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I'm running a test cluster with three nodes - db-[1-3]. All three were happy members of a single primary group replication cluster. They were all configured with group_replication_start_on_boot=on. After an unattended upgrade (.. which has now been disabled) they all got stuck in a failure mode, as dpkg was unable to properly upgrade the package; it got stuck on a futex lock waiting forever. My test cluster was then dead as all three nodes had got stuck in that upgrade lock over a few days.

I were able to rectify the problem by switching group_replication_start_on_boot to off, which meant that dpkg and apt were able to upgrade the system and restart the MySQL daemon. However, this broke my group replication cluster, since the upgrade process ran a an SQL statement locally on each node as part of the upgrade process, which got inserted into the binlog - now each node thinks it's ahead of all the other ones as they have local statements in the binlog that hasn't been synced to other nodes.

After digging through the binlogs I were able to see that the locally issued statements were identical on each server, so I could safely ignore them:

mysql> show binlog events in 'binlog.000010';
+---------------+-----+----------------+-----------+-------------+-----------------------------------------------------------------------------------------------------+
| Log_name      | Pos | Event_type     | Server_id | End_log_pos | Info                                                                                                |
+---------------+-----+----------------+-----------+-------------+-----------------------------------------------------------------------------------------------------+
| binlog.000010 |   4 | Format_desc    |         2 |         126 | Server ver: 8.0.33-0ubuntu0.22.04.1, Binlog ver: 4                                                  |
| binlog.000010 | 126 | Previous_gtids |         2 |         253 | 3ae6293d-dfc6-4896-af5d-92963a090e0e:15-195:1000035-1000037,
3f11c191-ca88-11ed-89cf-fa163ea3e6a7:1 |
| binlog.000010 | 253 | Gtid           |         2 |         330 | SET @@SESSION.GTID_NEXT= '3f11c191-ca88-11ed-89cf-fa163ea3e6a7:2'                                   |
| binlog.000010 | 330 | Query          |         2 |         477 | use `mysql`; ALTER USER 'root'@'localhost' IDENTIFIED WITH 'auth_socket' /* xid=3 */                |
+---------------+-----+----------------+-----------+-------------+-----------------------------------------------------------------------------------------------------+
4 rows in set (0.00 sec)

I assume the 3f11c191-ca88-11ed-89cf-fa163ea3e6a7 GTID is the what broke the state information between the primary and this node.

However, this left a bit of a bad taste, as I would like to be able to upgrade the MySQL server versions in the future, and I ended up with a broken cluster. This might have been a special case since the cluster actually died when all three nodes became unavailable.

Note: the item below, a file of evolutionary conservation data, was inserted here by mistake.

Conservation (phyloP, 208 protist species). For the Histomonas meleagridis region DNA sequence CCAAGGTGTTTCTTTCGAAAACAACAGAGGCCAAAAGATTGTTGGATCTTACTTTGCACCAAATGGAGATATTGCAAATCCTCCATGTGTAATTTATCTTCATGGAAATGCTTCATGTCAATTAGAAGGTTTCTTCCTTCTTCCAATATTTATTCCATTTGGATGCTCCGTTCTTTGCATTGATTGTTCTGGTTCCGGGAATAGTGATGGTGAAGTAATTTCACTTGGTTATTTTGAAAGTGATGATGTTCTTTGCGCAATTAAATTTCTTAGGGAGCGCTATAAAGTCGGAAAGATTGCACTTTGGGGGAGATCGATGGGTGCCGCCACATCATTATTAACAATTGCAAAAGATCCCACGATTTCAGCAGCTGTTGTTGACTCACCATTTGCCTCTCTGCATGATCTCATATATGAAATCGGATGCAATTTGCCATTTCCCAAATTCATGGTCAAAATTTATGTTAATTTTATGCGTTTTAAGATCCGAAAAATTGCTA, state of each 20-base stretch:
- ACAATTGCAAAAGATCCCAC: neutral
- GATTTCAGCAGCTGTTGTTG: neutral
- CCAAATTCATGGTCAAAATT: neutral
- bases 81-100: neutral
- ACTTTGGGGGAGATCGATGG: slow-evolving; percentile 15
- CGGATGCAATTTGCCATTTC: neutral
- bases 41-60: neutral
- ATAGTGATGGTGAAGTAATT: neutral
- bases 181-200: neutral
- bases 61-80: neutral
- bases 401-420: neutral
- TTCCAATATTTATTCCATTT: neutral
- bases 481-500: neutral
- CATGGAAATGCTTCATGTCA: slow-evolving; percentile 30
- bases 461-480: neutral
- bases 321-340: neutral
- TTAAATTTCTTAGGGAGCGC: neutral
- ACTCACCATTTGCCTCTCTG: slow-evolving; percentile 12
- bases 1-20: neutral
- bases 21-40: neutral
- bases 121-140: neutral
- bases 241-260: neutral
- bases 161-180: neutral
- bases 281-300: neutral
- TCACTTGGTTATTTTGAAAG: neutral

I'd like to avoid this in the future, so the question is two-fold:

If I manually disable group_replication_start_on_boot before running apt upgrade in the future, will the transaction be properly synced when group replication is started next time? (I'm guessing it won't since it will then have transactions locally that the master doesn't have)

.. and if not, what is the recommended way of handling distribution based upgrades when running a group replication based cluster of nodes? How would you upgrade a cluster in a way that doesn't cause downtime if you have to manually zero out the used gtids on the primary after upgrading the nodes?

1 Answer 1

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If I manually disable group_replication_start_on_boot before running apt upgrade in the future, will the transaction be properly synced when group replication is started next time?

No, not by itself, I've tried this, but the scripts in the deb package always make some mods to mysql.user

.. and if not, what is the recommended way of handling distribution based upgrades when running a group replication based cluster of nodes?

The best solution I've found is to disable replication on boot loose-group_replication_start_on_boot = OFF before upgrade and to use the solution here: on serverfault that disables the binlog for the mysql database during the upgrade process. To quote the solution:

# /etc/mysql/conf.d/binlog_ignoredb_mysql.cnf.disabled
# Rename this to end in .cnf prior to performing `apt-get upgrade`.
# Otherwise, its attempts to `ALTER TABLE users` will cause replication errors.
# After upgrade is complete, rename back to .disabled and then /etc/init.d/mysql restart

[mysqld]
binlog-ignore-db=mysql

You could also choose to not replicate the mysql db all together.

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